It was time for desperate measures. I went to the public library, then to a local  hardware store in Paradise, a section of Catonsville, Maryland, for my new weapon of choice: boric acid. Halle would have snipped the container with her sharp nails. But I used a scissor and started sprinkling the white powder on the floor of the kitchen, on a ledge above the sink, and in the bathroom. It seems to be working.

I’d like to say Halle was my inspiration to get tough with these intruders. But it was really the ant that hiked across my toothbrush.

Copyright © 2012 Susan Middaugh.

Susan Middaugh is a self-employed business writer in Baltimore who also writes the occasional personal essay. Her essays have appeared in the Christian Science Monitor, the Baltimore Sun and on the website New-Works.org. Susan is also a playwright with short and full length works produced in the United States, Canada and England. The One Act Play Depot in Canada has published her short play, Such Good Neighbors. Several of her personal essays have appeared on this blog. To find them, simply type her name in the little search window, or check out the archives in the sidebar, beginning in April of 2009. Also in the sidebar under the Blogroll, Business and Writing labels, there are links to Susan’s website, Have Pen Will Travel.

Doodlemeister is looking for short memory pieces up to 500 words, on any subject, in any style — as long as it happened to you. Whatever the subject, we have a bias for the lighthearted tone. If need be, we’ll help you to edit and/or cut your piece. If you’d like to submit a story, please contact us at jimscartoons@aol.com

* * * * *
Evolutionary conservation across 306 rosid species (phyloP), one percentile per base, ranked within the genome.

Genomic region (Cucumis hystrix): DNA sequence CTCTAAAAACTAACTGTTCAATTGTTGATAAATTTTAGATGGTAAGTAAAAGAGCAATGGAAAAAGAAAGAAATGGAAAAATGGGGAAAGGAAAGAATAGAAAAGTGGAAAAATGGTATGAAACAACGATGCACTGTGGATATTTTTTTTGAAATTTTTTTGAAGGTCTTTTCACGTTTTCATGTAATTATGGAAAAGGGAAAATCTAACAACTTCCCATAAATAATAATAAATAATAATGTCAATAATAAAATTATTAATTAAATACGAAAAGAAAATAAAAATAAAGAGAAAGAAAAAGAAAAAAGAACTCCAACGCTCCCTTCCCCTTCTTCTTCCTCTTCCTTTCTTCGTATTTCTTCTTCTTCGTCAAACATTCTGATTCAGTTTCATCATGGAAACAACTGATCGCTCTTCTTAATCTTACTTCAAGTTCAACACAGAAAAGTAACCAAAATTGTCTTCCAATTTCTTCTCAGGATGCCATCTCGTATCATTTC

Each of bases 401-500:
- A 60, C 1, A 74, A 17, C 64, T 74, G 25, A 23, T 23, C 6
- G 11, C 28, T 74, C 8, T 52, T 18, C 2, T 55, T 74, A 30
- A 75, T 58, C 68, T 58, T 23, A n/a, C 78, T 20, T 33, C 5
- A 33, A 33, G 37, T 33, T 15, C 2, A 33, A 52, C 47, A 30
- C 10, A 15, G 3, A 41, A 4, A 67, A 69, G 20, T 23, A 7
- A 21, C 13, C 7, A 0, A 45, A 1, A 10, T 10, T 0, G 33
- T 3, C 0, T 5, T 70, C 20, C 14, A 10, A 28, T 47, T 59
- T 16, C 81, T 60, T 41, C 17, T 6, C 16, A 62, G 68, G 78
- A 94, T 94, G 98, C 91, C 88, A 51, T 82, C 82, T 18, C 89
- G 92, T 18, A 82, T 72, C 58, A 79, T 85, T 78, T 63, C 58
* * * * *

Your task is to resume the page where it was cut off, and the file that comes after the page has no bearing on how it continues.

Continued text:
Neil Simon On Playwriting XV

October 10, 2012

Adapted From Paris Review, The Art of Theater No. 10

Interviewed by James Lipton

Walter Kerr gave me one of the best pieces of criticism I’ve ever had. In the first line of his review of The Star-Spangled Girl, he said, “Neil Simon didn’t have an idea for a play this year, but he wrote it anyway.” That was exactly what had happened.

A week prior to the opening of the play you know if it’s going to work or not .  . . . (T)he opening night of Little Me, Bob Fosse and I were standing in the back of the theater. The producers had allowed a black-tie audience to come from a dinner to the theater. They’d eaten, they’d had drinks, they all knew each other—that’s the worst audience you can get. About three-quarters of the way through the first act, a man got up, so drunk he could hardly walk, and staggered up the aisle looking for the men’s room. As he passed Bob and me he said, This is the worst piece of crap I’ve seen since My Fair Lady! Go figure out what that means.